As the Christmas season is now upon us, I feel compelled to address, in my opinion, a common misconception concerning the life of Jesus Christ. At this time of year we are focused on the early years of Jesus, his birth in Bethlehem, the visit of the magi, and other such holiday concepts. At Easter, and most of the rest of the time, we tend to focus on the sacrifice of Jesus, on his death and resurrection. We are attracted to the hope brought by a coming savior, his birth made him like us, his sacrifice made him like God. But the misconception I want to talk about is what came in between.
As Christians we speak so much on the birth and death of Jesus that we forget that what may have been his most important gift to us came somewhere in the middle of his activities. Now I don't want to down the great hope created by his birth, nor do I wish to muddle the great hope brought by his sacrifice. Instead I wish to put a spotlight on the foundations of that hope that occurred between the two points. The birth of Jesus creates hope because it fulfills prophecy, showing the power of God distinctly to the people. It shows a God who is decidedly involved in the day-to-day lives of his people. The sacrifice of Jesus brings thoughts of forgiveness, heaven, and hope for redemption of even our foolish lives. It focuses our thoughts on a graceful God, full of compassion and longing for his children. Both concepts are truly part of God, truly part of our reasons for being Christian. But there is an underlying concept that makes these two important points come to life.
Jesus came preaching a new concept. Well, not really new, but it's a concept we humans seem to have a hard time grasping. God had made it clear to Abraham when he told him, "Wherever you go, there I will go also." Then he also made it clear to Abraham that he was on Abraham's side when he stopped him from killing Isaac, giving instead his own sacrifice to take the place of the child. "I am on your side Abraham, I don't need your sacrifices, I don't want them." How many times throughout the Old Testament does God repeat those words, "I don't want your sacrifices"? God then makes it clear to Moses; "You don't need laws, love me, love each other, things will work out." But we still wouldn't listen, so he reiterates to Samuel; "You don't need a king, I am Israel's king, love me, love each other, things will work out." So after another two thousand years or so, Jesus shows up, tells the people…"Love God, love each other, things will work out." He makes it clear to the Sadducees and the Pharisees "You have created a system of worship based on priests, based on merit, based on laws, but every person has the right to come to God, to be loved, to be equal in His sight." But the Sad's and the Phar's couldn't believe it, didn't want to cause it took away their power…so they killed this man who spoke a new (old) truth. God is for everyone…we are all equal in his sight…we all deserve love…we all are forgiven.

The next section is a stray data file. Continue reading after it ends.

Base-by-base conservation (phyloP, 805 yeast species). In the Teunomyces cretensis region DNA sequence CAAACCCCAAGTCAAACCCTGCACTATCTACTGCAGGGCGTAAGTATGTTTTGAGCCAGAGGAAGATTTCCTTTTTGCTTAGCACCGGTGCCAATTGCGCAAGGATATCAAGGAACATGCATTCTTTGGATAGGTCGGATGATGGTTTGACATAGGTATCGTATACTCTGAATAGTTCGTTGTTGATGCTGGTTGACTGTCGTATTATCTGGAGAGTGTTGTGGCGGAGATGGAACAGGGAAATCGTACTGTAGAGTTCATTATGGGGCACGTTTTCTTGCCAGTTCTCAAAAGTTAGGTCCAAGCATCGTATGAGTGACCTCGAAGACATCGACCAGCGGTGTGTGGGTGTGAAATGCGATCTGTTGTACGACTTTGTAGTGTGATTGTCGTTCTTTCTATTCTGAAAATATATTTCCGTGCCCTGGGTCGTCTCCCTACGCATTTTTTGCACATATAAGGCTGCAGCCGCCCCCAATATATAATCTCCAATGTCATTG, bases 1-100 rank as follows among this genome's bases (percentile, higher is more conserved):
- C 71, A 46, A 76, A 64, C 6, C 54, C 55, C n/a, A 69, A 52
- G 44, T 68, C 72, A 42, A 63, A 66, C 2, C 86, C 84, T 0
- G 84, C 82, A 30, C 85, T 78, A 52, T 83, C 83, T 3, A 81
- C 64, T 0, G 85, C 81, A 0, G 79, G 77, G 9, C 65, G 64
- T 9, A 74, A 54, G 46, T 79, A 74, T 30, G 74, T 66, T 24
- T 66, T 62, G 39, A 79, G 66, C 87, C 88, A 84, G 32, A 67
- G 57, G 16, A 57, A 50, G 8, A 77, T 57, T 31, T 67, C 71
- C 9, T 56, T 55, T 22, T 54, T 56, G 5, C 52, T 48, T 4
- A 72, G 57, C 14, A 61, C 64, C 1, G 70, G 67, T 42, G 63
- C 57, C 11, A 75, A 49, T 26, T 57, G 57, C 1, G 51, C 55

My gift to you this holiday season…just a bit of news…the temple has fallen, the high priest is no more…you…yes you can go to God anytime you want…you are forgiven…you are loved. There is enough of this present to go around…it wont fit under a tree or down a chimney…so give it away…let someone know that God cares…that they are free and forgiven…loved…cherished…and never abandoned.